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For the double purpose of rendering the book more appropriate and reducing its price, I have made a pretty free use, not only of the pruninghook, but the exterminator ; not merely paring away excrescences, but eradicating some parts, which, in the doting eyes of their author, seem to claim a gentler usage. The papers extruded are such as I thought less suitable for schools, and most of them have been extruded for that reason alone. To those retained I have added numerous new sentences and paragraphs, while, in sundry instances, some parts of their original have been suppressed; and all for the sake of adapting‘it to its present destination. Only one whole chapter is new—the seventy-third. In short, I have endeavored to make it such a manual as had been greatly needed by myself in the green years of my own life, and such as may relieve the needs of the young and inexperienced at all times. If there be found in it improprieties of any kind, they are to be attributed to want of judgment, rather than to negligence.
Throughout the whole of these compositions I have essayed to give descriptions of life and lessons of conduct, with particular reference to American society; to describe mankind as found in whole groups or clusters, and never, even in one solitary instance, aiming to fix a stigma or cast a slur upon any particular individual. If some passages or expressions are pointed, they are pointed at foibles and follies rather than persons, and at foibles and follies belonging alike to a multitude of human beings.
The recommendations bestowed upon the first edition from so many respectable quarters, occasioned a momentary gleam of hope that there might be sufficient encouragement to reprint the Brief Remarker more entire, with necessary emendations and improvements, and in a typographical drapery calculated to give it an engaging appearance. Though the consummation of that hope might have given me some pleasure, its extinction can give me no pain. In all probability the last sands in my glass are running; and what might have been not a little gratifying to me in other days, I am reckless of now. But a flower there is that blooms in the wintery and withering bosom of age. Might I hope that these essays will be benefiting the community, not only during tne short remainder of my life, but even after my mortal part shall have been enclosed in the grave, it would tend to smooth and gild my passage to that dreary mansion. If they should be read by many, and with profit ; if they should be the means of curing peccant dispositions or erroneous conceptions in some, and of preventing them in others; if not a few, by perusing these chapters should receive real aid in the snary and perilous journey of their lives, and be made, in any respects, wiser and better thereby, I shall have attained the summit of my ambition.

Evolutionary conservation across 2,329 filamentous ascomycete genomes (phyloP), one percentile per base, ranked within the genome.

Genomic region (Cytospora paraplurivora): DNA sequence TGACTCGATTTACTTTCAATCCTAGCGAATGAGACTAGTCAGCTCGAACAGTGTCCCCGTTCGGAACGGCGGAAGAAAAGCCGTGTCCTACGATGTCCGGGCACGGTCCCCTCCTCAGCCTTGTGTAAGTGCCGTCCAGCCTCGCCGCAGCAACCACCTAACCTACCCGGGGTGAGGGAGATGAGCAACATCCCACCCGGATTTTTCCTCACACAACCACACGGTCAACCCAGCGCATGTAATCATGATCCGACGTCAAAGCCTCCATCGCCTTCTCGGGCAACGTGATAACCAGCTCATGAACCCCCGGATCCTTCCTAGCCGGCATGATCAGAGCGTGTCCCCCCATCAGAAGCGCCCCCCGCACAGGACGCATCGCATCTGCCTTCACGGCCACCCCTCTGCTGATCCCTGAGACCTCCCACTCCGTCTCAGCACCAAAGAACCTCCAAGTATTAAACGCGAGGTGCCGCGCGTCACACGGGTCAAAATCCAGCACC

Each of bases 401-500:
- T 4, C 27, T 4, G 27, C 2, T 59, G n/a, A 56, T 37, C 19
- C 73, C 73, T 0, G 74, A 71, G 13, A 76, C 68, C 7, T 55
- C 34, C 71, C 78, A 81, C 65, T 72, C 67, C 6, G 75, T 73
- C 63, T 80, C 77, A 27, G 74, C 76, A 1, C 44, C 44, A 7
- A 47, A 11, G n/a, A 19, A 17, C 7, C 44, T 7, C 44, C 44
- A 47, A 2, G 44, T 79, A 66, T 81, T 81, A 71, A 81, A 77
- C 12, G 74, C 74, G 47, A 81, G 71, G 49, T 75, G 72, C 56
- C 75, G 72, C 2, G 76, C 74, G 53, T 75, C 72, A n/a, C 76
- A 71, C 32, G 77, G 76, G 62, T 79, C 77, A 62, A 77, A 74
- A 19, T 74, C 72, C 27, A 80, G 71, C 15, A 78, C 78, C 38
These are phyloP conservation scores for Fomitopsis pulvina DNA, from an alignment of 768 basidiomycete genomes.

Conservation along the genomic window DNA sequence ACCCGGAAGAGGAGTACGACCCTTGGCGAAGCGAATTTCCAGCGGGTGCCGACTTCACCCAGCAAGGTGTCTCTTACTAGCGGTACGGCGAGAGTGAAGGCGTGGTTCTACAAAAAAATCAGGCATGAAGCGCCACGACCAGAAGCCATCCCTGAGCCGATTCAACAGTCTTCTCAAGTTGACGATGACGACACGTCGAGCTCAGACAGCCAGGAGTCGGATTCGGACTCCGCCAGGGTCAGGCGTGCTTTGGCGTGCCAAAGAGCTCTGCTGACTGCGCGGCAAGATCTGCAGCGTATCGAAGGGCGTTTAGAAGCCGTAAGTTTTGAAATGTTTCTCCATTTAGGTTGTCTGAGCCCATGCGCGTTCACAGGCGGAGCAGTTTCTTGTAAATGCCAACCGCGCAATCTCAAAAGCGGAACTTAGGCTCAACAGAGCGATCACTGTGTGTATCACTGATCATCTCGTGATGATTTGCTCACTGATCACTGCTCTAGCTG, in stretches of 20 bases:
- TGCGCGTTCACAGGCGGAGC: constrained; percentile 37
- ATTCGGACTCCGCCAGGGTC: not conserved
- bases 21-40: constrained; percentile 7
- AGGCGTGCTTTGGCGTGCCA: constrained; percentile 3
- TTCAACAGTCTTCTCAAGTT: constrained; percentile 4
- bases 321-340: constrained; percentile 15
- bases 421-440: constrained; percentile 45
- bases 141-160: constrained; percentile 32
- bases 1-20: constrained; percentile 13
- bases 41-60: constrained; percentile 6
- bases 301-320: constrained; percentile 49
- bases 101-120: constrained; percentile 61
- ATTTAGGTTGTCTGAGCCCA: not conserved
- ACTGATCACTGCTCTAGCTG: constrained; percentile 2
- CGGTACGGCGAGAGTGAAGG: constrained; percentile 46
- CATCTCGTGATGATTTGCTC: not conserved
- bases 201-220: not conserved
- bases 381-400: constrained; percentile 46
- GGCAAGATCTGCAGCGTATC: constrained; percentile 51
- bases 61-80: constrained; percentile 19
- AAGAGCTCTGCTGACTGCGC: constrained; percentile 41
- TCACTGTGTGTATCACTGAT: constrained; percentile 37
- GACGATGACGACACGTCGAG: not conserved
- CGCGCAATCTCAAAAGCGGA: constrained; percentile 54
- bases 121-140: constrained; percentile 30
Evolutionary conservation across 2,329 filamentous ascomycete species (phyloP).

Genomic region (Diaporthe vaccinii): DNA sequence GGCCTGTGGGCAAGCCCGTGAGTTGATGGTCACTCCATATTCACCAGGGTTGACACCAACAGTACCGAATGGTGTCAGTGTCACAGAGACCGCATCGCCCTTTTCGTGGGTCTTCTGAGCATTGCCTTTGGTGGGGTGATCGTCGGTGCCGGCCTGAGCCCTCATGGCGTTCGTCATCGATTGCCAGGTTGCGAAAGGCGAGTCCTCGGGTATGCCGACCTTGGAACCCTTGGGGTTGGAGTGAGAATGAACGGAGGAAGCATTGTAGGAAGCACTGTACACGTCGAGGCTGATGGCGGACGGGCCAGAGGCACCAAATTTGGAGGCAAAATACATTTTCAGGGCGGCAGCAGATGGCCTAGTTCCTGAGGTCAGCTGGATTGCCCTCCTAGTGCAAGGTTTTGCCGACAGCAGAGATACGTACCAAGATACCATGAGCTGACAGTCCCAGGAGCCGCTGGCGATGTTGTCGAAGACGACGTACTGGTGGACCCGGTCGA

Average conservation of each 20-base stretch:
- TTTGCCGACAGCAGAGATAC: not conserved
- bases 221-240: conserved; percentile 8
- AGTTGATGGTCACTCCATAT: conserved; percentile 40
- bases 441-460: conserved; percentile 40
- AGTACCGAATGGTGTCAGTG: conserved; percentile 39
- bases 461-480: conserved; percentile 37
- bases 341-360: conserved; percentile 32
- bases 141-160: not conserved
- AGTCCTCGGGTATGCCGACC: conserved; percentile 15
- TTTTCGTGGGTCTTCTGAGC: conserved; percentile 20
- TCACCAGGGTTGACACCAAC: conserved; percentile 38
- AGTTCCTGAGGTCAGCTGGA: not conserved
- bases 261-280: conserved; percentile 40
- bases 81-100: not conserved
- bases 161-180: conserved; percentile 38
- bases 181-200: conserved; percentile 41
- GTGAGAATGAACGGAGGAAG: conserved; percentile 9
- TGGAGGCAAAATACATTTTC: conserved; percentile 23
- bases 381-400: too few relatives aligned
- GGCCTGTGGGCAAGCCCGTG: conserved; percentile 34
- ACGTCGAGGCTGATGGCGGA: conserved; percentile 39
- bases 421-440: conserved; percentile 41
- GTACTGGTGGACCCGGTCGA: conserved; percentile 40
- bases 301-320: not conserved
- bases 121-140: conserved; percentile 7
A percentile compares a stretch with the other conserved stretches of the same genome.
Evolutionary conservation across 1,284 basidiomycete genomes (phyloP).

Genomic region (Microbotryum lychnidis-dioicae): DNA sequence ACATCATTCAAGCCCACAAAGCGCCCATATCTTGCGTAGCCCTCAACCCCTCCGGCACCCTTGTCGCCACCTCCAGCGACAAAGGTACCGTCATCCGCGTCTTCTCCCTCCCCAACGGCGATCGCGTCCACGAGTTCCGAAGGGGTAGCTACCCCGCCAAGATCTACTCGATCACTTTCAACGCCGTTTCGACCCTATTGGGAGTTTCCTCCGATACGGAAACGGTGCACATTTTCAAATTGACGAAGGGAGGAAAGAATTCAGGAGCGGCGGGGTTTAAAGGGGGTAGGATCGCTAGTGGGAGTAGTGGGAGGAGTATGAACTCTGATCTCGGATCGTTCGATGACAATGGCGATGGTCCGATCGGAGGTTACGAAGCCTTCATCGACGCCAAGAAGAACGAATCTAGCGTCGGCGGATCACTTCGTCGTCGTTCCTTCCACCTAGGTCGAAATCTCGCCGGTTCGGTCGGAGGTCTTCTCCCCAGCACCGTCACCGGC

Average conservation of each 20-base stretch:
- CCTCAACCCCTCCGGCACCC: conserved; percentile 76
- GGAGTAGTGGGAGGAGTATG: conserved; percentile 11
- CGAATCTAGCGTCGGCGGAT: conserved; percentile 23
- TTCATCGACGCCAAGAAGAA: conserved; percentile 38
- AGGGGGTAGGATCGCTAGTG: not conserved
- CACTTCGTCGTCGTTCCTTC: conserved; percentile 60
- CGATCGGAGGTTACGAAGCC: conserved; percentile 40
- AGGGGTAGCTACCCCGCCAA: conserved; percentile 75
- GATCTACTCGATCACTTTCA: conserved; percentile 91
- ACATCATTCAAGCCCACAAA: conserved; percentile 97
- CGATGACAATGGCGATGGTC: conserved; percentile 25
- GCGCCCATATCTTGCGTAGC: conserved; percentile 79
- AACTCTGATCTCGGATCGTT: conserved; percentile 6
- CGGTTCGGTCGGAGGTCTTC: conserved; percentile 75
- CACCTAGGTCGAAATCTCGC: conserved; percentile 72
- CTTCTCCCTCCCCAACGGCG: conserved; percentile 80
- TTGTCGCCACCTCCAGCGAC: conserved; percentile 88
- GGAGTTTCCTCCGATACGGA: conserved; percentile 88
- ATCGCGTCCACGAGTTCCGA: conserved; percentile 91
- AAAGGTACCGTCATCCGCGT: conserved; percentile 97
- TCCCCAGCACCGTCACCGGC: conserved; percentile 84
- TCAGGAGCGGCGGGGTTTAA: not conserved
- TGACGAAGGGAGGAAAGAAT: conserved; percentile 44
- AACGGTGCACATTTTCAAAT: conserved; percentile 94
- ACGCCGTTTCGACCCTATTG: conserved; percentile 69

To the American Youth of both sexes I dedicate this little volume, and with it some of the best wishes of my heart.
Farewell, beloved pen! thou dear companion of lonely age, thou sweet beguiler of my vacant and solitary hours, I row bid thee a final adieu !
EZRA SAMPSON. Hudson, August 4, 1820.